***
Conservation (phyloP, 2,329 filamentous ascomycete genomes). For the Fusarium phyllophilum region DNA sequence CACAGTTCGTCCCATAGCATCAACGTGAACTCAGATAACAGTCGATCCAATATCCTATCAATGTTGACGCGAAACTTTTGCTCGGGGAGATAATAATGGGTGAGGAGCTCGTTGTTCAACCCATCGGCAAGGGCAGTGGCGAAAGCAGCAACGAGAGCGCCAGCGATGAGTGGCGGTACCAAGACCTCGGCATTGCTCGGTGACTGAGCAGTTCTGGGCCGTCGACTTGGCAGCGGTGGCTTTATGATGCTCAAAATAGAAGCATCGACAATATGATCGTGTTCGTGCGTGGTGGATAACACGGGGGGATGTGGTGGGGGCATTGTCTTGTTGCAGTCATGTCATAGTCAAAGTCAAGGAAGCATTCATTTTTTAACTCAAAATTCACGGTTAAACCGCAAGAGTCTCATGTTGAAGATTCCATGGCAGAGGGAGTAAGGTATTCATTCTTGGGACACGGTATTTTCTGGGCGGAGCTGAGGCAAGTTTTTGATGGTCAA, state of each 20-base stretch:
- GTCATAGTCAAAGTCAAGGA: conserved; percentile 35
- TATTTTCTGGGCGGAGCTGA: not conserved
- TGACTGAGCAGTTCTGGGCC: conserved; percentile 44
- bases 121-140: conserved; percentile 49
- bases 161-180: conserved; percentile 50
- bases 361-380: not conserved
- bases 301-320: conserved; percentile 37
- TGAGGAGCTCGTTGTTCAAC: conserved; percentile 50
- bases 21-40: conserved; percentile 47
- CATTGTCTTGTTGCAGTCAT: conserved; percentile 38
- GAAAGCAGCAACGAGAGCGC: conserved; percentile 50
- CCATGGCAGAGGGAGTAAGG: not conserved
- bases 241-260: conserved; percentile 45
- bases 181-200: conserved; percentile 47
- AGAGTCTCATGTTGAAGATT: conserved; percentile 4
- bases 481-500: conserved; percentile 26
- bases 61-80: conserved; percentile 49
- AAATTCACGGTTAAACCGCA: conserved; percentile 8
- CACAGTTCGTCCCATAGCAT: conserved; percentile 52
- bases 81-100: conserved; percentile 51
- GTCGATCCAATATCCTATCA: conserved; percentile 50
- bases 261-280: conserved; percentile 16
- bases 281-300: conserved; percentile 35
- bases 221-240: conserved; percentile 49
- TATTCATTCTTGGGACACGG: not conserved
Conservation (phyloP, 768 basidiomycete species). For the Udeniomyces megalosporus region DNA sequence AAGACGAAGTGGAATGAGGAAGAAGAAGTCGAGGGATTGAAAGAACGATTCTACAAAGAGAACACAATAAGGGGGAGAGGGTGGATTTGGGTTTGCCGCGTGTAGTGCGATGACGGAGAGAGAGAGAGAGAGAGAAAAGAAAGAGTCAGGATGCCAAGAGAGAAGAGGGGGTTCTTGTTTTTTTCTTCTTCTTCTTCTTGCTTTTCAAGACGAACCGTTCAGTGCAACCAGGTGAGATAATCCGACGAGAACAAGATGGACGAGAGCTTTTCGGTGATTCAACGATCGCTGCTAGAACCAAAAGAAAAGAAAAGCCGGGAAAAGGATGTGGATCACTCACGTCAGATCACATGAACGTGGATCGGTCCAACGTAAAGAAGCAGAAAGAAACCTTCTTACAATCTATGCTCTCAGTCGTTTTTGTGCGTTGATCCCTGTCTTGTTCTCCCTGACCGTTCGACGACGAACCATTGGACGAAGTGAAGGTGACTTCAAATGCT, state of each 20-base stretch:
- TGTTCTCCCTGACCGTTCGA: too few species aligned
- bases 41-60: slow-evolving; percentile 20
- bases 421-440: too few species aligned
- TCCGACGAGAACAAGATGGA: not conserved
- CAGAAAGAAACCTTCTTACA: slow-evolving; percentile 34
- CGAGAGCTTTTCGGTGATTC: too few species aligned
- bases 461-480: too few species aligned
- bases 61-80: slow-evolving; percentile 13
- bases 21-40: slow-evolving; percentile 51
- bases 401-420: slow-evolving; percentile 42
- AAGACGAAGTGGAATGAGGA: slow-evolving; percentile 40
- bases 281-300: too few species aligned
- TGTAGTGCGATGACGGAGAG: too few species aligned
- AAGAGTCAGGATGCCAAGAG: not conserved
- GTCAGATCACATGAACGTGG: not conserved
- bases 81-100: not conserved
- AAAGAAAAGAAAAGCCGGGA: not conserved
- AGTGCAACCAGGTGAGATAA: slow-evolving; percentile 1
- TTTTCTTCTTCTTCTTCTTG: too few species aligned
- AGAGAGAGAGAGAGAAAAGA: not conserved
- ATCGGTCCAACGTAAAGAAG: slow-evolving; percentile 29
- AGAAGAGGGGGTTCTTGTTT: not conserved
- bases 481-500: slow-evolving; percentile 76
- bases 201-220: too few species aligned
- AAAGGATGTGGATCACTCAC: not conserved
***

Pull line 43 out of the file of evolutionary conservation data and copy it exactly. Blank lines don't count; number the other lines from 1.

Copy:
- bases 81-100: not conserved